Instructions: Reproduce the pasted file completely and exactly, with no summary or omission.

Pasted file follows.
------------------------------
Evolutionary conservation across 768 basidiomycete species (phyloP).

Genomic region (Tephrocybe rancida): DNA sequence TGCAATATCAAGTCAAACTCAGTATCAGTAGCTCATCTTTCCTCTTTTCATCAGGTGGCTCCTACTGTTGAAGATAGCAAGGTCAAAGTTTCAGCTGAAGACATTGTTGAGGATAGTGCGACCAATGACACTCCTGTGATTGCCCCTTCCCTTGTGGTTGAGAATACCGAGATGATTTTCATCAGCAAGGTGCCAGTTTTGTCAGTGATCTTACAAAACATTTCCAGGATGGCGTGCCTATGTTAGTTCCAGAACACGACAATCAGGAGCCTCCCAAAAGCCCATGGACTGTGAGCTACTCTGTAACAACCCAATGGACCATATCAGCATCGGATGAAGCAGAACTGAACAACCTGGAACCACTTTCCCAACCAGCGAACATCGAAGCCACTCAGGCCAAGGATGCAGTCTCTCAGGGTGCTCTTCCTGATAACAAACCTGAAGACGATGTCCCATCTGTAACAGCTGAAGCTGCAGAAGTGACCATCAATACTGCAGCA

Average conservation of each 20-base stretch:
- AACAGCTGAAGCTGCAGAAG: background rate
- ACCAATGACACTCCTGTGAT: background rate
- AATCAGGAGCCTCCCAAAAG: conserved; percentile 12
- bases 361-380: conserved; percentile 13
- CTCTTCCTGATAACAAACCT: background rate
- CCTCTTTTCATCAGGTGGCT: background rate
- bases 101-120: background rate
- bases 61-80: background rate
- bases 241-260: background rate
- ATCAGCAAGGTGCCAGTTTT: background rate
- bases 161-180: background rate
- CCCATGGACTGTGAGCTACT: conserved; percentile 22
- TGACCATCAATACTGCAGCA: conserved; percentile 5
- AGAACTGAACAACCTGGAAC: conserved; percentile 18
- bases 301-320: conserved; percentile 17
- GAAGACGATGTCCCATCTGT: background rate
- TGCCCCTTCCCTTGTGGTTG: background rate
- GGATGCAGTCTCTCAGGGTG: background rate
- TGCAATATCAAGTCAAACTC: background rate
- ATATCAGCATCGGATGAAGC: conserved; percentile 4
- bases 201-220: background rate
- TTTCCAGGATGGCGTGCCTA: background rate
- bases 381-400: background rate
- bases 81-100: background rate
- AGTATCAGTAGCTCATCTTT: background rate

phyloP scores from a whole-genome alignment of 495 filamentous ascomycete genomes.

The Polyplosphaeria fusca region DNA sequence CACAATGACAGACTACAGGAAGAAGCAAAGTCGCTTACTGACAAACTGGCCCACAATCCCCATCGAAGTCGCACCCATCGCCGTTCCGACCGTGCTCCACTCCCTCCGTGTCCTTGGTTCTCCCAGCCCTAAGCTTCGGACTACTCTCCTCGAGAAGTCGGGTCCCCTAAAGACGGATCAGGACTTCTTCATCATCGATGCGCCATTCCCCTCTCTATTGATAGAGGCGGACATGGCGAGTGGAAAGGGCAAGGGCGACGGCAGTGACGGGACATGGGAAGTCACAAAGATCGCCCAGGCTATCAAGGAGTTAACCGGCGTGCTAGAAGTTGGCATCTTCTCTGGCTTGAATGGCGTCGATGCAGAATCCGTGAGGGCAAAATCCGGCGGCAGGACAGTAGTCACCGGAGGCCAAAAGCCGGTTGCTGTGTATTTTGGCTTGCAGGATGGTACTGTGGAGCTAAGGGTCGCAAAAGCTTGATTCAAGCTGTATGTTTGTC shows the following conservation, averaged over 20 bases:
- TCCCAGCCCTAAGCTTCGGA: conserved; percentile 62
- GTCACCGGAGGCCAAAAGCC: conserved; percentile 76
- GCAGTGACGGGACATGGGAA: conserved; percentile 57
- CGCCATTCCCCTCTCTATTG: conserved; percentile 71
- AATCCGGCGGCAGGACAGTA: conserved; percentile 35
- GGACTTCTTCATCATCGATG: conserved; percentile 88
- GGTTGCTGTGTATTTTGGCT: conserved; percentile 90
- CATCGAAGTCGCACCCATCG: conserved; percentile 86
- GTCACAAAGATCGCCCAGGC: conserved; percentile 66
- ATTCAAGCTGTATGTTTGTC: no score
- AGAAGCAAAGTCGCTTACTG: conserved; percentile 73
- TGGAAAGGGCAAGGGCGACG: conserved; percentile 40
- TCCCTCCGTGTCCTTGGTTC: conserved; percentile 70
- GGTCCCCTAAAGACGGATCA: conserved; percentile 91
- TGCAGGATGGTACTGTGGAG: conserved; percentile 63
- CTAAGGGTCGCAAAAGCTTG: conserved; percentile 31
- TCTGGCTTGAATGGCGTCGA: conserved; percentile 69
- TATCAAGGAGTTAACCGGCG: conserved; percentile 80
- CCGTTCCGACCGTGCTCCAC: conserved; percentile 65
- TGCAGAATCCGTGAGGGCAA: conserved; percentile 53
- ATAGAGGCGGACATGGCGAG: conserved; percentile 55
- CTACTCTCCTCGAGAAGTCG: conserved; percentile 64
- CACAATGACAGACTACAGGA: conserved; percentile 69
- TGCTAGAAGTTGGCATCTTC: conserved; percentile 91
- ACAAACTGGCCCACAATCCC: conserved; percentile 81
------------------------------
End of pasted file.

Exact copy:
Evolutionary conservation across 768 basidiomycete species (phyloP).

Genomic region (Tephrocybe rancida): DNA sequence TGCAATATCAAGTCAAACTCAGTATCAGTAGCTCATCTTTCCTCTTTTCATCAGGTGGCTCCTACTGTTGAAGATAGCAAGGTCAAAGTTTCAGCTGAAGACATTGTTGAGGATAGTGCGACCAATGACACTCCTGTGATTGCCCCTTCCCTTGTGGTTGAGAATACCGAGATGATTTTCATCAGCAAGGTGCCAGTTTTGTCAGTGATCTTACAAAACATTTCCAGGATGGCGTGCCTATGTTAGTTCCAGAACACGACAATCAGGAGCCTCCCAAAAGCCCATGGACTGTGAGCTACTCTGTAACAACCCAATGGACCATATCAGCATCGGATGAAGCAGAACTGAACAACCTGGAACCACTTTCCCAACCAGCGAACATCGAAGCCACTCAGGCCAAGGATGCAGTCTCTCAGGGTGCTCTTCCTGATAACAAACCTGAAGACGATGTCCCATCTGTAACAGCTGAAGCTGCAGAAGTGACCATCAATACTGCAGCA

Average conservation of each 20-base stretch:
- AACAGCTGAAGCTGCAGAAG: background rate
- ACCAATGACACTCCTGTGAT: background rate
- AATCAGGAGCCTCCCAAAAG: conserved; percentile 12
- bases 361-380: conserved; percentile 13
- CTCTTCCTGATAACAAACCT: background rate
- CCTCTTTTCATCAGGTGGCT: background rate
- bases 101-120: background rate
- bases 61-80: background rate
- bases 241-260: background rate
- ATCAGCAAGGTGCCAGTTTT: background rate
- bases 161-180: background rate
- CCCATGGACTGTGAGCTACT: conserved; percentile 22
- TGACCATCAATACTGCAGCA: conserved; percentile 5
- AGAACTGAACAACCTGGAAC: conserved; percentile 18
- bases 301-320: conserved; percentile 17
- GAAGACGATGTCCCATCTGT: background rate
- TGCCCCTTCCCTTGTGGTTG: background rate
- GGATGCAGTCTCTCAGGGTG: background rate
- TGCAATATCAAGTCAAACTC: background rate
- ATATCAGCATCGGATGAAGC: conserved; percentile 4
- bases 201-220: background rate
- TTTCCAGGATGGCGTGCCTA: background rate
- bases 381-400: background rate
- bases 81-100: background rate
- AGTATCAGTAGCTCATCTTT: background rate

phyloP scores from a whole-genome alignment of 495 filamentous ascomycete genomes.

The Polyplosphaeria fusca region DNA sequence CACAATGACAGACTACAGGAAGAAGCAAAGTCGCTTACTGACAAACTGGCCCACAATCCCCATCGAAGTCGCACCCATCGCCGTTCCGACCGTGCTCCACTCCCTCCGTGTCCTTGGTTCTCCCAGCCCTAAGCTTCGGACTACTCTCCTCGAGAAGTCGGGTCCCCTAAAGACGGATCAGGACTTCTTCATCATCGATGCGCCATTCCCCTCTCTATTGATAGAGGCGGACATGGCGAGTGGAAAGGGCAAGGGCGACGGCAGTGACGGGACATGGGAAGTCACAAAGATCGCCCAGGCTATCAAGGAGTTAACCGGCGTGCTAGAAGTTGGCATCTTCTCTGGCTTGAATGGCGTCGATGCAGAATCCGTGAGGGCAAAATCCGGCGGCAGGACAGTAGTCACCGGAGGCCAAAAGCCGGTTGCTGTGTATTTTGGCTTGCAGGATGGTACTGTGGAGCTAAGGGTCGCAAAAGCTTGATTCAAGCTGTATGTTTGTC shows the following conservation, averaged over 20 bases:
- TCCCAGCCCTAAGCTTCGGA: conserved; percentile 62
- GTCACCGGAGGCCAAAAGCC: conserved; percentile 76
- GCAGTGACGGGACATGGGAA: conserved; percentile 57
- CGCCATTCCCCTCTCTATTG: conserved; percentile 71
- AATCCGGCGGCAGGACAGTA: conserved; percentile 35
- GGACTTCTTCATCATCGATG: conserved; percentile 88
- GGTTGCTGTGTATTTTGGCT: conserved; percentile 90
- CATCGAAGTCGCACCCATCG: conserved; percentile 86
- GTCACAAAGATCGCCCAGGC: conserved; percentile 66
- ATTCAAGCTGTATGTTTGTC: no score
- AGAAGCAAAGTCGCTTACTG: conserved; percentile 73
- TGGAAAGGGCAAGGGCGACG: conserved; percentile 40
- TCCCTCCGTGTCCTTGGTTC: conserved; percentile 70
- GGTCCCCTAAAGACGGATCA: conserved; percentile 91
- TGCAGGATGGTACTGTGGAG: conserved; percentile 63
- CTAAGGGTCGCAAAAGCTTG: conserved; percentile 31
- TCTGGCTTGAATGGCGTCGA: conserved; percentile 69
- TATCAAGGAGTTAACCGGCG: conserved; percentile 80
- CCGTTCCGACCGTGCTCCAC: conserved; percentile 65
- TGCAGAATCCGTGAGGGCAA: conserved; percentile 53
- ATAGAGGCGGACATGGCGAG: conserved; percentile 55
- CTACTCTCCTCGAGAAGTCG: conserved; percentile 64
- CACAATGACAGACTACAGGA: conserved; percentile 69
- TGCTAGAAGTTGGCATCTTC: conserved; percentile 91
- ACAAACTGGCCCACAATCCC: conserved; percentile 81